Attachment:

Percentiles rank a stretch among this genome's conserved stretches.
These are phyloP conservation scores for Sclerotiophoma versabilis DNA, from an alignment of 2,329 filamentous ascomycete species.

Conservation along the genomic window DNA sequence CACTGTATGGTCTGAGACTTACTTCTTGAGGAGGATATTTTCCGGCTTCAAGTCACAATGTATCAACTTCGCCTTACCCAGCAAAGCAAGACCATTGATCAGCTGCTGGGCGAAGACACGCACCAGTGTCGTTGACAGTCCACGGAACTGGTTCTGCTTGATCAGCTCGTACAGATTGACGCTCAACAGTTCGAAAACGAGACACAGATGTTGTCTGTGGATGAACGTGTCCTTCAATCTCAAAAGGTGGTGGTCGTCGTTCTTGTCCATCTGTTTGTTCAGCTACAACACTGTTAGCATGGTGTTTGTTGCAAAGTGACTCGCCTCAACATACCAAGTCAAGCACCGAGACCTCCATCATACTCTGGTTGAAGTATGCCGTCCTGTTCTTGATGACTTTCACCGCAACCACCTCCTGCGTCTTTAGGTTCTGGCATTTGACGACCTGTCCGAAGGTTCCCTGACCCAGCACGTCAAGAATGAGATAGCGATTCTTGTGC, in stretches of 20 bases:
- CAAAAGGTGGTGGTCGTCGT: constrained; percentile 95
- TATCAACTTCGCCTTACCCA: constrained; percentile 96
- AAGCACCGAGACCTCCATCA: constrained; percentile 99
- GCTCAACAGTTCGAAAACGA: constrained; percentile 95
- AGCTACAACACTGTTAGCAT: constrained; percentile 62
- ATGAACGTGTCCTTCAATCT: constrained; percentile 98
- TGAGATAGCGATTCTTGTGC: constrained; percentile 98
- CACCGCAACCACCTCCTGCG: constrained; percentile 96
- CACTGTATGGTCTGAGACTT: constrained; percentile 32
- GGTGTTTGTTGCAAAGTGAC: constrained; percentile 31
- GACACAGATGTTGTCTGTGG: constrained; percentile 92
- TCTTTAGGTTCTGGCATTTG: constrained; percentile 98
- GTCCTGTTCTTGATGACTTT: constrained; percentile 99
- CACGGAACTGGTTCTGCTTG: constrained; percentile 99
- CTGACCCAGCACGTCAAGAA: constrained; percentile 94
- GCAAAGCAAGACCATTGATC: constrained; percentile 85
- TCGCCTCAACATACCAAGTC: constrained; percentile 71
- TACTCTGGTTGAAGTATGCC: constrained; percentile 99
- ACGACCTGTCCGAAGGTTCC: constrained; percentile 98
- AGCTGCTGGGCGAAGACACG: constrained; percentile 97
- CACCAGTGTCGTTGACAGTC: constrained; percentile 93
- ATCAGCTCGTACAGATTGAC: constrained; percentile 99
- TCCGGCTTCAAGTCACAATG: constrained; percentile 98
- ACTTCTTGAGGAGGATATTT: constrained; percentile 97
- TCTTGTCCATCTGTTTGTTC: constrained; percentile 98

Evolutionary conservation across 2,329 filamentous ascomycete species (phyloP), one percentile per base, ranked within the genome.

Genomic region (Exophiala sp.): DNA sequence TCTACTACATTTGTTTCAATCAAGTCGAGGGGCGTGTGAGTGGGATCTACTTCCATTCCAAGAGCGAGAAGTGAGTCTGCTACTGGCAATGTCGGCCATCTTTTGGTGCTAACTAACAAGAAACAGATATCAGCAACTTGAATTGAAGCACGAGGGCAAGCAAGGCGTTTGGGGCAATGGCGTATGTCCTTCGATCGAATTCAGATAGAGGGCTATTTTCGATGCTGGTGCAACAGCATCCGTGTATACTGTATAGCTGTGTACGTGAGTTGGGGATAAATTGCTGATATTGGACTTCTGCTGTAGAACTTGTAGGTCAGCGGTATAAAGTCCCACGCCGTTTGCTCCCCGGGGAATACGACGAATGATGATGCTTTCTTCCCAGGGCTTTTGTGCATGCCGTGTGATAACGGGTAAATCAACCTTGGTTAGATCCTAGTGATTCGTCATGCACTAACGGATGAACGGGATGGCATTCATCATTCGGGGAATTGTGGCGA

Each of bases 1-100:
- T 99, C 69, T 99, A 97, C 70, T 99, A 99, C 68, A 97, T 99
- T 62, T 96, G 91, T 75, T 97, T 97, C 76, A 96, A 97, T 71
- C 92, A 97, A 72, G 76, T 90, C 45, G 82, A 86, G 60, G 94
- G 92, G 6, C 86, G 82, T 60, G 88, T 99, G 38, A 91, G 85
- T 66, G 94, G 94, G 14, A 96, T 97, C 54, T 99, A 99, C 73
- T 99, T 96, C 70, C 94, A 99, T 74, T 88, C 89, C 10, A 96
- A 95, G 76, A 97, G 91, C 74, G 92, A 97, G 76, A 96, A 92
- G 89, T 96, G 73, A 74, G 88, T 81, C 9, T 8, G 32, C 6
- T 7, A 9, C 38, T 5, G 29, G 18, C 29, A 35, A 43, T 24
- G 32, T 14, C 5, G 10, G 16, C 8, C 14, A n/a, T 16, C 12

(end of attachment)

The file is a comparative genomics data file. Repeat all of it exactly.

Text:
Percentiles rank a stretch among this genome's conserved stretches.
These are phyloP conservation scores for Sclerotiophoma versabilis DNA, from an alignment of 2,329 filamentous ascomycete species.

Conservation along the genomic window DNA sequence CACTGTATGGTCTGAGACTTACTTCTTGAGGAGGATATTTTCCGGCTTCAAGTCACAATGTATCAACTTCGCCTTACCCAGCAAAGCAAGACCATTGATCAGCTGCTGGGCGAAGACACGCACCAGTGTCGTTGACAGTCCACGGAACTGGTTCTGCTTGATCAGCTCGTACAGATTGACGCTCAACAGTTCGAAAACGAGACACAGATGTTGTCTGTGGATGAACGTGTCCTTCAATCTCAAAAGGTGGTGGTCGTCGTTCTTGTCCATCTGTTTGTTCAGCTACAACACTGTTAGCATGGTGTTTGTTGCAAAGTGACTCGCCTCAACATACCAAGTCAAGCACCGAGACCTCCATCATACTCTGGTTGAAGTATGCCGTCCTGTTCTTGATGACTTTCACCGCAACCACCTCCTGCGTCTTTAGGTTCTGGCATTTGACGACCTGTCCGAAGGTTCCCTGACCCAGCACGTCAAGAATGAGATAGCGATTCTTGTGC, in stretches of 20 bases:
- CAAAAGGTGGTGGTCGTCGT: constrained; percentile 95
- TATCAACTTCGCCTTACCCA: constrained; percentile 96
- AAGCACCGAGACCTCCATCA: constrained; percentile 99
- GCTCAACAGTTCGAAAACGA: constrained; percentile 95
- AGCTACAACACTGTTAGCAT: constrained; percentile 62
- ATGAACGTGTCCTTCAATCT: constrained; percentile 98
- TGAGATAGCGATTCTTGTGC: constrained; percentile 98
- CACCGCAACCACCTCCTGCG: constrained; percentile 96
- CACTGTATGGTCTGAGACTT: constrained; percentile 32
- GGTGTTTGTTGCAAAGTGAC: constrained; percentile 31
- GACACAGATGTTGTCTGTGG: constrained; percentile 92
- TCTTTAGGTTCTGGCATTTG: constrained; percentile 98
- GTCCTGTTCTTGATGACTTT: constrained; percentile 99
- CACGGAACTGGTTCTGCTTG: constrained; percentile 99
- CTGACCCAGCACGTCAAGAA: constrained; percentile 94
- GCAAAGCAAGACCATTGATC: constrained; percentile 85
- TCGCCTCAACATACCAAGTC: constrained; percentile 71
- TACTCTGGTTGAAGTATGCC: constrained; percentile 99
- ACGACCTGTCCGAAGGTTCC: constrained; percentile 98
- AGCTGCTGGGCGAAGACACG: constrained; percentile 97
- CACCAGTGTCGTTGACAGTC: constrained; percentile 93
- ATCAGCTCGTACAGATTGAC: constrained; percentile 99
- TCCGGCTTCAAGTCACAATG: constrained; percentile 98
- ACTTCTTGAGGAGGATATTT: constrained; percentile 97
- TCTTGTCCATCTGTTTGTTC: constrained; percentile 98

Evolutionary conservation across 2,329 filamentous ascomycete species (phyloP), one percentile per base, ranked within the genome.

Genomic region (Exophiala sp.): DNA sequence TCTACTACATTTGTTTCAATCAAGTCGAGGGGCGTGTGAGTGGGATCTACTTCCATTCCAAGAGCGAGAAGTGAGTCTGCTACTGGCAATGTCGGCCATCTTTTGGTGCTAACTAACAAGAAACAGATATCAGCAACTTGAATTGAAGCACGAGGGCAAGCAAGGCGTTTGGGGCAATGGCGTATGTCCTTCGATCGAATTCAGATAGAGGGCTATTTTCGATGCTGGTGCAACAGCATCCGTGTATACTGTATAGCTGTGTACGTGAGTTGGGGATAAATTGCTGATATTGGACTTCTGCTGTAGAACTTGTAGGTCAGCGGTATAAAGTCCCACGCCGTTTGCTCCCCGGGGAATACGACGAATGATGATGCTTTCTTCCCAGGGCTTTTGTGCATGCCGTGTGATAACGGGTAAATCAACCTTGGTTAGATCCTAGTGATTCGTCATGCACTAACGGATGAACGGGATGGCATTCATCATTCGGGGAATTGTGGCGA

Each of bases 1-100:
- T 99, C 69, T 99, A 97, C 70, T 99, A 99, C 68, A 97, T 99
- T 62, T 96, G 91, T 75, T 97, T 97, C 76, A 96, A 97, T 71
- C 92, A 97, A 72, G 76, T 90, C 45, G 82, A 86, G 60, G 94
- G 92, G 6, C 86, G 82, T 60, G 88, T 99, G 38, A 91, G 85
- T 66, G 94, G 94, G 14, A 96, T 97, C 54, T 99, A 99, C 73
- T 99, T 96, C 70, C 94, A 99, T 74, T 88, C 89, C 10, A 96
- A 95, G 76, A 97, G 91, C 74, G 92, A 97, G 76, A 96, A 92
- G 89, T 96, G 73, A 74, G 88, T 81, C 9, T 8, G 32, C 6
- T 7, A 9, C 38, T 5, G 29, G 18, C 29, A 35, A 43, T 24
- G 32, T 14, C 5, G 10, G 16, C 8, C 14, A n/a, T 16, C 12